Do I have to pay my spouse 50% of my Business?

Do I have to pay my spouse 50% of my business?

This article has to do with updates as to New York Divorce Law and equitable Distribution of business interests.

I will try to point out trends that I see in the case law in the various judicial districts and hope that it will provide guidance as to your expectations when you are in litigation over business interests in a divorce action.

In 2021, in the Second department case of Davenport v. Davenport, 2021 WL 1112911 (2d Dep’t 2021) the Wife was only awarded 10%  because of the short duration of the marriage, and because her contributions toward the business was very small.

Compare this to the First Department case of DeNiro v. DeNiro, 2020 WL 3848156 (1st Dep’t 2020) where the Wife got nothing because the court concluded the husband’s business was a gift. In that case there were extenuating circumstances involving the proofs posited at trial. So if you are in the First Department you should be aware of this recent decision.

Similarly, in the case of Cotton v. Roedelbronn, 170 A.D.3d 595 (1st Dep’t 2019) the court only awarded 10% of husband’s business interests in one business, but 40% of the value of two other businesses he owned,  40% of his interests in two other businesses valued at approximately $3.8 million combined.  In that case the Husband made a showing that the value of the businesses were made prior to marriage and that wife the wife actually had a negative effect on value. 

As you can see by now, the Court still has vast discretion to award values of businesses to spouses and the Courts are very fact driven. 

That said, there is a trend toward awarding the nontitled spouse with more than previously awarded in earlier decisions I have read.  Bear in mind that the old rules are still relevant-the Court will look at the direct contributions to the [husband’s] business as well as her indirect contributions as a homemaker and primary caregiver, and the length of the marriage.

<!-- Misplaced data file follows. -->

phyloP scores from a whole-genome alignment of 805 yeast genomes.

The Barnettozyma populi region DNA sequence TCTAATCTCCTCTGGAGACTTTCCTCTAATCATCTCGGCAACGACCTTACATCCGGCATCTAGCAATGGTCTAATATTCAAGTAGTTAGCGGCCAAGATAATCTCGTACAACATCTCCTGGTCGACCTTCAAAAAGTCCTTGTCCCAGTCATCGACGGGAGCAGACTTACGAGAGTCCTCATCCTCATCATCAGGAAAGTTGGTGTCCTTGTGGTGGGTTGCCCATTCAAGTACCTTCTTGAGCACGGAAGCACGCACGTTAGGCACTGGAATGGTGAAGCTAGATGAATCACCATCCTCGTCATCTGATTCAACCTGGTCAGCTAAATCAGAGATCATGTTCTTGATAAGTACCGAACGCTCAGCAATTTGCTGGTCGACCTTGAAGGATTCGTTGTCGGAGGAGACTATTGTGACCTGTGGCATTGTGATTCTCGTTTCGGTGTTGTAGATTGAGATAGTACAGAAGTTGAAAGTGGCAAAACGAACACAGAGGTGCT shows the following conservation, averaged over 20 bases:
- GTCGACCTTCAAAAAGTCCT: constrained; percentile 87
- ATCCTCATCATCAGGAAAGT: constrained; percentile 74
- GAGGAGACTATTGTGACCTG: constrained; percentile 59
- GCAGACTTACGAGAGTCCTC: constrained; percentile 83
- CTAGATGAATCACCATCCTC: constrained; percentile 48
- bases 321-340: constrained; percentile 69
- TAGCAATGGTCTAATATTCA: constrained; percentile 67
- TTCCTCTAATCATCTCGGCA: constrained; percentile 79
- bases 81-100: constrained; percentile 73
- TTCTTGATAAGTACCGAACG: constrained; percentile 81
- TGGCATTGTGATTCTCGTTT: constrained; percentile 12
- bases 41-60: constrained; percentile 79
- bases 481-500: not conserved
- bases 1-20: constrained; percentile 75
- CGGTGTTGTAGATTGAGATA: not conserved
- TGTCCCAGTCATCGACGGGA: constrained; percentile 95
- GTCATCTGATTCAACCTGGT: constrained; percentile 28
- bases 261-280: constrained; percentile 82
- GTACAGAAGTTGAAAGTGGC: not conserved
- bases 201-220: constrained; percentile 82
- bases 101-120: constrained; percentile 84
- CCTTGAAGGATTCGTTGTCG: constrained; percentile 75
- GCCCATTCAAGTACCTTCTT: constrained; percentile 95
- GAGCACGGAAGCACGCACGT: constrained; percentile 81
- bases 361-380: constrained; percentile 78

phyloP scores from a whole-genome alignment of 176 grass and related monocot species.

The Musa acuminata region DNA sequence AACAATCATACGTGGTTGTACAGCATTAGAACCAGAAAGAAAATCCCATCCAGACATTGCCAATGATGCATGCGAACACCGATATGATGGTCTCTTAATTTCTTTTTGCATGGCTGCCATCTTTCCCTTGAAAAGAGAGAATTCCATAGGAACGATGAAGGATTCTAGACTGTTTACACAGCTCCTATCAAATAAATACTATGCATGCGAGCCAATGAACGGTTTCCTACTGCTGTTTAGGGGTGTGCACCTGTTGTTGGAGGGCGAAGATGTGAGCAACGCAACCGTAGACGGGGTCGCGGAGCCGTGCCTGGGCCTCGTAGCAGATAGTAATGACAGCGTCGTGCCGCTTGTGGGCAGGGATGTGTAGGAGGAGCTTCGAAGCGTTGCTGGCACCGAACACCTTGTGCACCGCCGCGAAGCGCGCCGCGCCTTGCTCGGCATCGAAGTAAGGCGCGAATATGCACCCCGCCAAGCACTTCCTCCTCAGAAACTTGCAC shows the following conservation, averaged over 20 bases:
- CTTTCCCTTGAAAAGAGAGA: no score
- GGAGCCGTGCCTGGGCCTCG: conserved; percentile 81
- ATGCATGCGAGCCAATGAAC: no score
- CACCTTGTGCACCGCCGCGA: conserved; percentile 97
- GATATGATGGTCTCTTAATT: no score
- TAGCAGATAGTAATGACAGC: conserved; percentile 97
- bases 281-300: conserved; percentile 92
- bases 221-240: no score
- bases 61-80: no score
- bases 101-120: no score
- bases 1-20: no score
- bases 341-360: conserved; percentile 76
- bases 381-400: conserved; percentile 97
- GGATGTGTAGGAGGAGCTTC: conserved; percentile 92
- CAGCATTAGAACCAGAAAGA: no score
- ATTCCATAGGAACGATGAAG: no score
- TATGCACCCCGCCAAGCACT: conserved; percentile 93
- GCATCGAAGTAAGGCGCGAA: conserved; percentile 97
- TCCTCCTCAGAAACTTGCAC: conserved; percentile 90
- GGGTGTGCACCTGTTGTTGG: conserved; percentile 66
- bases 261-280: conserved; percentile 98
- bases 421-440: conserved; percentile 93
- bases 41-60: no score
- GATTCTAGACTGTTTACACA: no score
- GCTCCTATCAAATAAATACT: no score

In Hofmann v. Hofmann, 173 A.D.3d 531 (1st Dep’t 2019) the Wife was awarded 50% of husband’s interest in certain shares and investments he acquired during his employment, but this was a long marriage of 16 years.

Most of the guiding law on equitable distribution of businesses is coming out of the Second Department in New York.  For instance, in the 2018 case of Sheehan v. Sheehan, 161 A.D.3d 912 (2d Dep’t 2018) the Court awarded the untitled spouse with 26% of the appreciated value of the husband’s gas station by relying on the Wife’s expert’s valuation. There, please note that the Wife worked part time as a bookkeeper so she made direct contributions to the business as well and secured a valuation.

The take away here is that if you want an interest in the martial business make sure you get an expert valuation because without a valuation you have no claim. You may ask the court to appoint an independent forensic accountant to conduct the valuation or seek your own, but get a valuation.  Also see the case of Lestz v. Lestz, 155 A.D.3d 857 (2d Dep’t 2017) where the Wife got zero of the husband’s dental practice because she failed to get a baseline valuation of the business. 

In another case in the Second Department  the Wife t 33 percent of the business value because she was an active participant in the family business. See Westbrook v. Westbrook, 164 A.D.3d 939 (2d Dep’t 2018) 3 999998.05912/125621509v.1